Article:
Mohammad A Alsenaidy, Assistant Professor at KSU, described biologicals/biosimilars as structurally complex, highly specific macromolecules used therapeutically to compensate for body deficiencies, e.g. hormones and clotting factors; and to treat diseases, e.g. cytokines and monoclonal antibodies; and to prevent illnesses, e.g. polyclonal antiserum and certain vaccines. He noted that the structural complexity of proteins makes it challenging to preserve their conformational integrity, biological activity and stability throughout manufacturing, storage and distribution. Professor Alsenaidy then discussed how physiochemical characterizations, stability and degradation profiles of protein-based drugs can be carried out. These are key exercises for the development of protein-based drugs, whether originator or biosimilar. He also noted that, the ability to establish high quality analytical profiles determines the extent for additional animal and/or clinical evaluations such as pharmacokinetics (PK), pharmacodynamics (PD), and/or immunogenicity studies.

Biosimilar cell line development
Musaed Abdullah Alkholief, Assistant Professor at KSU, outlined the key factors necessary for successful biosimilar cell line development. He noted that during the upstream development of these molecules, cell line selection and cell culture processing represents the most critical step in biosimilar development and as such should be carefully evaluated. When developing a biosimilar the slightest variability between the originator cell line and the biosimilar cell line may significantly affect the characteristics of the product, consequently limiting its utilization. It is anticipated that by 2022 the global market size of cell line development will reach US$6 billion. In conclusion, Professor Alkholief noted that a better understanding of the current status and future directions of cell line development is needed to fully exploit biosimilar development processes.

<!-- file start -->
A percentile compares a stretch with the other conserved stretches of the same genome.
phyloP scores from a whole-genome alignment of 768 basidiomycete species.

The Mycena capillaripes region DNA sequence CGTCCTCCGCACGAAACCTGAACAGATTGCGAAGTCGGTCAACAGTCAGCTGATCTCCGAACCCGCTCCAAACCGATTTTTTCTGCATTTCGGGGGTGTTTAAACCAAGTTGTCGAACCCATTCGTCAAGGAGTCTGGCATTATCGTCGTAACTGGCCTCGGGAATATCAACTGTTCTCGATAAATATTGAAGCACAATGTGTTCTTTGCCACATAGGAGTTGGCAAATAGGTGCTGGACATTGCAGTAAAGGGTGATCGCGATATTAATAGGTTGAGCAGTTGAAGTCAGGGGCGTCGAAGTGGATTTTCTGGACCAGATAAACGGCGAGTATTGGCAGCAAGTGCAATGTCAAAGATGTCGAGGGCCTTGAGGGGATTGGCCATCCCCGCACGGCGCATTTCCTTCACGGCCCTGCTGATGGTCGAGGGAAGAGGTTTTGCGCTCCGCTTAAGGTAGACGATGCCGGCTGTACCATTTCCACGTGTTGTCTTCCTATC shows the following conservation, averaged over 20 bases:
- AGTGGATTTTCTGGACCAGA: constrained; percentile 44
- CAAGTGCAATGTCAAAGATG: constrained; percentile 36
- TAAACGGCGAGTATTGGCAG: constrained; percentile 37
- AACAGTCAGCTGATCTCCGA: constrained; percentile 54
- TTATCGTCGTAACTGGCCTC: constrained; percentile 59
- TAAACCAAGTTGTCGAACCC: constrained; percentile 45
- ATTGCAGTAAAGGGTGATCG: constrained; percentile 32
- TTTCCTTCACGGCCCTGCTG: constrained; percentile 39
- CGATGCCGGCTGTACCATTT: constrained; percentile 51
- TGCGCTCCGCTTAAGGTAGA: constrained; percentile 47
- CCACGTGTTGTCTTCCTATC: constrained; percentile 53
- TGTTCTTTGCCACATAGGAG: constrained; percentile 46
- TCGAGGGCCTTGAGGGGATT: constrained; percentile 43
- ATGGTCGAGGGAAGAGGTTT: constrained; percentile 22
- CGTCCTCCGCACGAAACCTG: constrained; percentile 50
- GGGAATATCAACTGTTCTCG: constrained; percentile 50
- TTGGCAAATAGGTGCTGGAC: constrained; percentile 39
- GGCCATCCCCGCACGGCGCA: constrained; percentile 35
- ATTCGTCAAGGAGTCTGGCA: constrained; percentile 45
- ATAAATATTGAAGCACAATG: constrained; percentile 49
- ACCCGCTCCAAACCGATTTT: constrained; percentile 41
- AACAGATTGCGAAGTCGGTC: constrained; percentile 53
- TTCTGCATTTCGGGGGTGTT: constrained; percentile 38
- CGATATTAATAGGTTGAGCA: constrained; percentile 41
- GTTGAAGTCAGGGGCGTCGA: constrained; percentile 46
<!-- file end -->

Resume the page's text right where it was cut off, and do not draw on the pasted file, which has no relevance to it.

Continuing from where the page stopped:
Biosimilar regulations in Saudi Arabia
The Executive Director for Pharmaceutical Products Evaluation of the Saudi Food and Drug Administration (SFDA), Dr Ali M Alhomaidan, gave a talk in which he described the biosimilar approval pathway in Saudi Arabia, quality, safety and efficacy considerations surrounding biosimilars, and their pricing and interchangeability. Background on the pricing of biosimilars in Saudi Arabia and the system used for pricing these products is explained in the paper by Alhomaidan et al. [7]. Further information can be found in the summary of discussions of this meeting below.

Interchangeability for biosimilars: considerations and concerns
Aws Alshamsan, Associate Professor at KSU, discussed the concepts of interchangeability, switching and substitution of biosimilars, and how they differ across Europe, Saudi Arabia and the US. He highlighted that a number of concerns surround the regulatory authority definitions and the differences between them. In addition, he highlighted four key challenges that need to be overcome to facilitate interchangeability that is safe and efficacious. These include: the extrapolation to indications only studied for the reference product; ethical and medical–legal aspects of approval; developing strategies for adequate post-marketing pharmacovigilance; and developing effective pricing policy that distinguishes high quality products.

Formulary considerations for biosimilars for health systems
According to Professor Ahmed Al-jedai of Alfaisal University, Saudi Arabia, global spending on medicinal products is expected to reach Euros 1.3 trillion by 2020 and that, with price reductions of 20%–40% with respect to reference products, biosimilars could create an estimated cumulative savings of Euros 50–100 billion during this timeframe. He highlighted the differences in biosimilar approval approaches between Europe and the US and noted that SFDA and the GCC have adopted the European Medicines Agency’s (EMA) approach. Currently, only five biosimilars are available in the Saudi markets. He also outlined the cost analysis of the biosimilars already approved in Saudi Arabia and discussed the role that pharmacists can play in increasing biosimilar adoption.